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Posted: 9/16/2005 7:00:07 AM EDT
[Last Edit: 9/16/2005 9:38:12 AM EDT by NYPatriot]
From an ongoing series of great thinkers & statesmen who need to be banned from ARFCOM because of their intolerance...


Bolshevism combines the characteristics of the French revolution with those of the rise of Islam.

Marx has tought that Communism is fatally predestined to come about; this produces a state of mind not unlike that of the early successors of Mahommet.

Among religions, Bolshevism is to be reckoned with Mohammedanism rather than Christianity and Buddhism. Christianity and Buddhism are primarily personal religions, with mystical doctrines and a love of contemplation. Mohammedanism and Bolshevism are practical, social, unspiritual, concerned to win the empire of this world



-"Theory and Practice of Bolshevism," 1921
Link Posted: 9/16/2005 7:12:54 AM EDT
[Last Edit: 9/16/2005 7:17:33 AM EDT by NYPatriot]
... and an unabashed plug for a book that every Infidel needs to read:

The Politically Incorrect Guide to Islam (And the Crusades)

Link Posted: 9/16/2005 7:46:20 AM EDT
What's the matter? Is Russell too obscure a figure, or do we all have hurricanes on the mind?

Or maybe, just maybe, everyone has finally seen Islam for the threat that it is.

Here's to hoping...
Link Posted: 9/16/2005 7:50:27 AM EDT
So what is the best way to deal with Islam as a world-wide threat?
Link Posted: 9/16/2005 8:10:51 AM EDT

Originally Posted By Zarathustra1:
So what is the best way to deal with Islam as a world-wide threat?



I don't think that you're allowed to answer that question on Arfcom.
Link Posted: 9/16/2005 8:25:53 AM EDT

Originally Posted By Shane333:

Originally Posted By Zarathustra1:
So what is the best way to deal with Islam as a world-wide threat?



I don't think that you're allowed to answer that question on Arfcom.



True enough, but at least we could identify the real enemy & expose what he truly stands for.

Then we could finally start to demonize & dehumanize him in the minds of the American people.

That would be a start...
Link Posted: 9/16/2005 8:35:34 AM EDT
[Last Edit: 9/16/2005 8:36:30 AM EDT by Zarathustra1]


True enough, but at least we could identify the real enemy & expose what he truly stands for.

Then we could finally start to demonize & dehumanize him in the minds of the American people.

That would be a start...




You need to take back control of your media to accomplish that. How do you think we could do that?
Link Posted: 9/16/2005 8:38:52 AM EDT

Originally Posted By Zarathustra1:


True enough, but at least we could identify the real enemy & expose what he truly stands for.

Then we could finally start to demonize & dehumanize him in the minds of the American people.

That would be a start...




You need to take back control of your media to accomplish that. How do you think we could do that?



I don't know? I try to do my part in the realm of the "new media." How bout you???
Link Posted: 9/16/2005 8:42:22 AM EDT

Originally Posted By NYPatriot:
From an ongoing series of great thinkers & statesmen who need to be banned from ARFCOM because of their intolerance...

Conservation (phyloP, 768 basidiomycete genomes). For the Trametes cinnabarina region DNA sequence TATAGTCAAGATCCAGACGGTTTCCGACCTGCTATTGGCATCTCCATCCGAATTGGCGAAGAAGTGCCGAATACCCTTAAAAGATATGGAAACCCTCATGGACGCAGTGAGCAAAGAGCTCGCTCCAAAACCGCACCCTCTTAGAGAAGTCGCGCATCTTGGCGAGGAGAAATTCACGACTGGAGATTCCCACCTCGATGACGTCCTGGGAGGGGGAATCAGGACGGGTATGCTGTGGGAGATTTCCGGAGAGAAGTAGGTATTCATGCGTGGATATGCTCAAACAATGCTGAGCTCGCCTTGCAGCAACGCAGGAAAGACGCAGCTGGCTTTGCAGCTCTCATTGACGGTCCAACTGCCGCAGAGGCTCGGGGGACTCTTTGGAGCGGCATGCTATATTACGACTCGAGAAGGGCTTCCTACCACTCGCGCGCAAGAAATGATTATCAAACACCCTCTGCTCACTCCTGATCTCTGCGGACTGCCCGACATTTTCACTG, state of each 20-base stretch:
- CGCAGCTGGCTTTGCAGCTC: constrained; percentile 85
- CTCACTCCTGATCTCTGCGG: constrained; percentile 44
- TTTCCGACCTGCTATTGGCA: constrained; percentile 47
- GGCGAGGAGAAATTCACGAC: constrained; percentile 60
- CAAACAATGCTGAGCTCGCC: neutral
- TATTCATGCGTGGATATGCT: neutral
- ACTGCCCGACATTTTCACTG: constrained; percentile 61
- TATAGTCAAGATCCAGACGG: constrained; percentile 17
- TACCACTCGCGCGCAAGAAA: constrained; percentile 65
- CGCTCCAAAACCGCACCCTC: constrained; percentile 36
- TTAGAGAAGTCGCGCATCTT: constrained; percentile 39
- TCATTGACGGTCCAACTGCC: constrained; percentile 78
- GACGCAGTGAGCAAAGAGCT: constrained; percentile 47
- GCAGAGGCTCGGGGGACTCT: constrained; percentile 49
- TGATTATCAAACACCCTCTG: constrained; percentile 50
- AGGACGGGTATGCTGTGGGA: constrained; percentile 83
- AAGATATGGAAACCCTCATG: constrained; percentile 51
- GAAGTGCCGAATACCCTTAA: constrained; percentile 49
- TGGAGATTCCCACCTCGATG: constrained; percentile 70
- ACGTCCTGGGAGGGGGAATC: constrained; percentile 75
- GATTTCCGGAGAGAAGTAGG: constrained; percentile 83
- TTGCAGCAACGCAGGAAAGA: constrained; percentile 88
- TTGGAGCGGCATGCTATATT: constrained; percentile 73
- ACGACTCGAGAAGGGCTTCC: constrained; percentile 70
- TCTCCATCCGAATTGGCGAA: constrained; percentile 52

Bolshevism combines the characteristics of the French revolution with those of the rise of Islam.

Marx has tought that Communism is fatally predestined to come about; this produces a state of mind not unlike that of the early successors of Mahommet.

Among religions, Bolshevism is to be reckoned with Mohammedanism rather than Christianity and Buddhism. Christianity and Buddhism are primarily personal religions, with mystical doctrines and a love of contemplation. Mohammedanism and Bolshevism are practical, social, unspiritual, concerned to win the empire of this world



-"Theory and Practice of Bolshevism," 1921



NYPatriot: Great quote. It's been over thirty years since I've read Russell (college). The comparison is certainly enlightening and correct. Until we wake up and recognize the grave danger we are facing and take appropriate steps to defend our way of life we will all continue to suffer at the hands of the ROP. I am not advocating a Crusade, but I am saying recognize Islam for what it is: Tyranny wrapped in the robes of religion.
Link Posted: 9/16/2005 8:47:49 AM EDT

Originally Posted By NYPatriot:

Originally Posted By Zarathustra1:


True enough, but at least we could identify the real enemy & expose what he truly stands for.

Then we could finally start to demonize & dehumanize him in the minds of the American people.

That would be a start...




You need to take back control of your media to accomplish that. How do you think we could do that?



I don't know? I try to do my part in the realm of the "new media." How bout you???




I agree. The Internet is a very valuable tool for information dissemination. Unfortunately I do not see a viable, nonviolent solution. I think a belief that we can vote our way out of our current mess is naive to say the least.

Its not that we are simply lost as a Nation, its that we have lost our compass entirely.
Link Posted: 9/16/2005 9:36:54 AM EDT
Russell wasn't too fond of Christianity, either.
Link Posted: 9/16/2005 9:45:39 AM EDT
[Last Edit: 9/16/2005 9:46:33 AM EDT by NYPatriot]

Originally Posted By raven:
Russell wasn't too fond of Christianity, either.



Correct... Why I Am Not A Christian by Bertrand Russell, but this fact should not discredit or distract from his spot on analysis of Mohammedanism.
Link Posted: 9/16/2005 9:47:02 AM EDT
[Last Edit: 9/16/2005 9:50:58 AM EDT by roboman]

Originally Posted By NYPatriot:
What's the matter? Is Russell too obscure a figure, or do we all have hurricanes on the mind?

Or maybe, just maybe, everyone has finally seen Islam for the threat that it is.